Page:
When relating two tables, is the correct side of SQL, PHP or whatever?


I have this doubt of what it is preferable to do when I need data from the two tables to get the result.

I always did the comparison in PHP, but I learned the SQL relationship commands that could help. What is the most correct way to do it, pertaining to runtime, pattern, and performance?

I used to do this:

          $consultaRecomendados=$con->prepare("SELECT * FROM  hf_recomendados");
          foreach($resultadoRecomendados as $produtoRecomendado){
               $contultaProdutoRecomendado=$con->prepare("SELECT * FROM  hf_produtos WHERE id=:id");
                echo $resultadoProdutoRecomendado['nome']; 

And I started doing this:

              $contultaRecomendados=$con->prepare("SELECT * FROM  hf_recomendados r JOIN  hf_produtos p
ON r.idProduto=p.id");
              foreach($resultadoRecomendados as $produtoRecomendado){
                  echo $produtoRecomendado['nome'];

Is there any better or more correct way? What technical considerations should I have?

asked by anonymous 17.12.2016 / 21:44

1 answer


In a nutshell, it is best to use the DBMS to merge queries.

Every time you run a query on a database it will basically do the following:

  • Interpret the SQL command to know if the syntax is correct and whether all objects are available to execute. Then convert the SQL to a relational algebra structure.
  • Perform an analysis to make a query execution plan to separate the parts and define the order of execution. This involves deciding which indexes are available and which algorithms are most efficient for joining the tables, based on the internal statistics that it collects from the bank as the amount of records, indexes, etc.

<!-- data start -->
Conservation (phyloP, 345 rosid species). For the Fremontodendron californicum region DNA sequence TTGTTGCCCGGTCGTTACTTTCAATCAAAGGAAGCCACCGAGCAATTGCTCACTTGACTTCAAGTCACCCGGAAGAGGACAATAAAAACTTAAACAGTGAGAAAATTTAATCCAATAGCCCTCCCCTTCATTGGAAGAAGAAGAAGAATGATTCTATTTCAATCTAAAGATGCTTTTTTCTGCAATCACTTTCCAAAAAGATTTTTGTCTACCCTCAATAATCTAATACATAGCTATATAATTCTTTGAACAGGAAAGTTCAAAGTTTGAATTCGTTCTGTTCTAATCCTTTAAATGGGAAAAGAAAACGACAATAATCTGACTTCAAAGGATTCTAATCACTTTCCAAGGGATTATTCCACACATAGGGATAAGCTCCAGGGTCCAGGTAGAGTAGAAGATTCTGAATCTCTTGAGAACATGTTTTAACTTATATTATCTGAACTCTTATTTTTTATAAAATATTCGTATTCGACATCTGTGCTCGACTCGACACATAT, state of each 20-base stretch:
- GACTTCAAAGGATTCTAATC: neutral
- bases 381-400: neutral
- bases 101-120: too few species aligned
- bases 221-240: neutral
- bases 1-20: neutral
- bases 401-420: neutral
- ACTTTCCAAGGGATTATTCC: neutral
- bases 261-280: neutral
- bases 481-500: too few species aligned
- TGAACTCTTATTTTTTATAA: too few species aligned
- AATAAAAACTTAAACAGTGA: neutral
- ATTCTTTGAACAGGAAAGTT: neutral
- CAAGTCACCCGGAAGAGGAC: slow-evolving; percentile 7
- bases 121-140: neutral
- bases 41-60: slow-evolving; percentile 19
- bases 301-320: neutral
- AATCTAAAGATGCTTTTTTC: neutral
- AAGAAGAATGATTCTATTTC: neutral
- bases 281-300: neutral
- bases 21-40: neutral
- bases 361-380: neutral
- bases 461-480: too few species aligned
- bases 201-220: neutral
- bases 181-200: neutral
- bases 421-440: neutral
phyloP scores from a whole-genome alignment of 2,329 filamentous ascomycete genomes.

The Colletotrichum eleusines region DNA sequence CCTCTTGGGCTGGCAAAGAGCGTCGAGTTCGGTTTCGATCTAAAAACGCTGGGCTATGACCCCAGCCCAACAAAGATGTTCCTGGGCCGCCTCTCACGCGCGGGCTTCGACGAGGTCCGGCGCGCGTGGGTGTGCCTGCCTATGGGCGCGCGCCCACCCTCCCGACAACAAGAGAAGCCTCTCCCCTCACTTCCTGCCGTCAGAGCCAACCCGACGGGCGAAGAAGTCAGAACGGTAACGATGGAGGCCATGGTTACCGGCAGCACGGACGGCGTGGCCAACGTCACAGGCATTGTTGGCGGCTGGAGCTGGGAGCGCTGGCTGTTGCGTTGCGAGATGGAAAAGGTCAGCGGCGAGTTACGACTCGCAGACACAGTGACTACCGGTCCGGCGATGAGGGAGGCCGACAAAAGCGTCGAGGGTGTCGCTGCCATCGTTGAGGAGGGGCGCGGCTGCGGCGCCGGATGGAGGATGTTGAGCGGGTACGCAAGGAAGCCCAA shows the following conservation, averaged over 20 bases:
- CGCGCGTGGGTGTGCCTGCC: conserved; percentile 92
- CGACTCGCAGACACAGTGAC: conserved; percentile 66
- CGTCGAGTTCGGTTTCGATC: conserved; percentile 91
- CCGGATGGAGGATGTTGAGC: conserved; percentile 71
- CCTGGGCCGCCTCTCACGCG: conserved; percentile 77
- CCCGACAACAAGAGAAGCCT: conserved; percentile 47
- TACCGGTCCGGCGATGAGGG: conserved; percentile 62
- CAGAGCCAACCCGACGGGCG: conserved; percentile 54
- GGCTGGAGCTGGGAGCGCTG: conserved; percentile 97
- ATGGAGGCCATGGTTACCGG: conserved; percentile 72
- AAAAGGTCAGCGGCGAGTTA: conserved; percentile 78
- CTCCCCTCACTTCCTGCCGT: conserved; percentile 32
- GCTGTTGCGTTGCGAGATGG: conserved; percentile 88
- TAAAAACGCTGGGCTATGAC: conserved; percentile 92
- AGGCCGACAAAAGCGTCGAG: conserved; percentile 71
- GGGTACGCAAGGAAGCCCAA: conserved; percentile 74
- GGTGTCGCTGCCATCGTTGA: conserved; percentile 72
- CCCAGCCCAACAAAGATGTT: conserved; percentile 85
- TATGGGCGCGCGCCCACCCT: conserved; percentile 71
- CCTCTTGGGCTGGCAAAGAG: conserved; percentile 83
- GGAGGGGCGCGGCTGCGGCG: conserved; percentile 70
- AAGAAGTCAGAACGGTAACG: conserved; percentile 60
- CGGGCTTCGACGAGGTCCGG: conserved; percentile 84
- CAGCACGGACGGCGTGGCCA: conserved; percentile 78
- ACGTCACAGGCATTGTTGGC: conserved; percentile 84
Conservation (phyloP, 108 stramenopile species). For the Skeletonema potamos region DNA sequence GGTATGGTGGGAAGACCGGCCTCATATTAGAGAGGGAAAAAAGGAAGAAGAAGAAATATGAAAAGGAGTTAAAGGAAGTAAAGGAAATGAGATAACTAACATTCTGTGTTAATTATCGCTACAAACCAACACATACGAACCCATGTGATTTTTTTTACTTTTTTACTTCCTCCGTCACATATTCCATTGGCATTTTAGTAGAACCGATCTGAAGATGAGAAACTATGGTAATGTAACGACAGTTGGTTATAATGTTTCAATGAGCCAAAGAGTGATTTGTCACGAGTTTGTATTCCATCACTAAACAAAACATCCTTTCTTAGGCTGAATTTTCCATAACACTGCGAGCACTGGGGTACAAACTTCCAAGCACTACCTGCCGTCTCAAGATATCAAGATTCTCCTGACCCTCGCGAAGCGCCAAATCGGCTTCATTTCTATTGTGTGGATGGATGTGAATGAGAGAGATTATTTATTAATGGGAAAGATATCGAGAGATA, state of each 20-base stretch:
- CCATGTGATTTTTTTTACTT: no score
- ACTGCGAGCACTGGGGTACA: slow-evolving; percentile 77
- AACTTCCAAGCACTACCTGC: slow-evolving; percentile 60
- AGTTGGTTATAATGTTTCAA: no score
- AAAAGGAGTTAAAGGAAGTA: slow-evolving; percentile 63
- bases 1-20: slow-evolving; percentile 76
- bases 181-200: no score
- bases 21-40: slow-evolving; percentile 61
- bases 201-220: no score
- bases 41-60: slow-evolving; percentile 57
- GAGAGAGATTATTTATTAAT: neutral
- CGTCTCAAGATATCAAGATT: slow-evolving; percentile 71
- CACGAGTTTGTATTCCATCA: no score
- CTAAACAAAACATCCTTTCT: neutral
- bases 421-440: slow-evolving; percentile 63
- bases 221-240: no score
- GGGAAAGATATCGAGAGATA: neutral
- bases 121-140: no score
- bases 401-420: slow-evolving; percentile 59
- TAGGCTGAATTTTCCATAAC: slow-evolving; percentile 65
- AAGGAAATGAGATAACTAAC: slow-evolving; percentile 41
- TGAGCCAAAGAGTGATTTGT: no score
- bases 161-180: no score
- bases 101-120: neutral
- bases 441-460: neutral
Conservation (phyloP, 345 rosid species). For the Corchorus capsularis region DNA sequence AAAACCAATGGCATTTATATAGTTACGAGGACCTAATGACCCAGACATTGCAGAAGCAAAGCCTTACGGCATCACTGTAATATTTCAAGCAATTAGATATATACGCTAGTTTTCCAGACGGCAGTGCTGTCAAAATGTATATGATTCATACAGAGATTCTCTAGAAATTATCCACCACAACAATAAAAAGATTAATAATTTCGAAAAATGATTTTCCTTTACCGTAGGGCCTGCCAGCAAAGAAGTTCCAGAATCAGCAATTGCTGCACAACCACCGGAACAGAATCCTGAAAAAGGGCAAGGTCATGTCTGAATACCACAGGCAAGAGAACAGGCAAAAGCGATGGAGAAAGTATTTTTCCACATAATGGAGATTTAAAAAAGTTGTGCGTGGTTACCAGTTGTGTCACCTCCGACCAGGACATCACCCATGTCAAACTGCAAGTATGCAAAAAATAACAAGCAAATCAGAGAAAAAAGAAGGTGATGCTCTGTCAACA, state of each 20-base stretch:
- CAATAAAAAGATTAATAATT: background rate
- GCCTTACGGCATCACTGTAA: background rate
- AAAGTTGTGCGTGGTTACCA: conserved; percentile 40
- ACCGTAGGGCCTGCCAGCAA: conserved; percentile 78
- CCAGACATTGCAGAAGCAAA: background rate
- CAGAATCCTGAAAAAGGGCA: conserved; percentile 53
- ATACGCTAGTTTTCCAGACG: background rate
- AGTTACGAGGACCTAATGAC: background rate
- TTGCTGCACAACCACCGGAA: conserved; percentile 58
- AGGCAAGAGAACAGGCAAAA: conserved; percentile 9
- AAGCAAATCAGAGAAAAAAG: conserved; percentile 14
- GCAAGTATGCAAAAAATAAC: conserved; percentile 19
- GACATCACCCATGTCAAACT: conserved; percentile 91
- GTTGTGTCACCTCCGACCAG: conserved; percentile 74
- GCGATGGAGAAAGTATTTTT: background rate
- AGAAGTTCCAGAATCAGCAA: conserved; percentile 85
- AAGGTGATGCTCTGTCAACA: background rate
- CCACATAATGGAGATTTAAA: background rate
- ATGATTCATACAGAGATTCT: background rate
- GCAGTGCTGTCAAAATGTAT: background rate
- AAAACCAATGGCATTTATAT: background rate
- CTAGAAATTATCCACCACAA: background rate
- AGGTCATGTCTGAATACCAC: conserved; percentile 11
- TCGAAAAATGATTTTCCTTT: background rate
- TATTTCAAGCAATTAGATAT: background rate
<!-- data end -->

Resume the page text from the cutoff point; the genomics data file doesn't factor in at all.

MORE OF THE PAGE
• Execute each part of the algorithm and merge each result to then make the result available to the caller, where he can "fetch" the data.
  • So when you put JOIN within the SQL query you are telling the database to resolve these joins to you using the best possible mechanism and it will use the code that is internally optimized to do this.

    If you choose to do the work he would do internally, your code is likely to be less efficient. There are several ways to do JOINs between tables and this is one of the biggest problem points for a relational database to solve. Even the way you write your queries, if you use JOIN or Subquery , use an IN operator or an EXISTS in> internally affects the execution time because it changes the way the database executes the query.

    If you want to delve deeper into the subject, search for "Relational Algebra" and "Query Optimization" and you will find a lot of interesting material.

    19.12.2016 / 12:34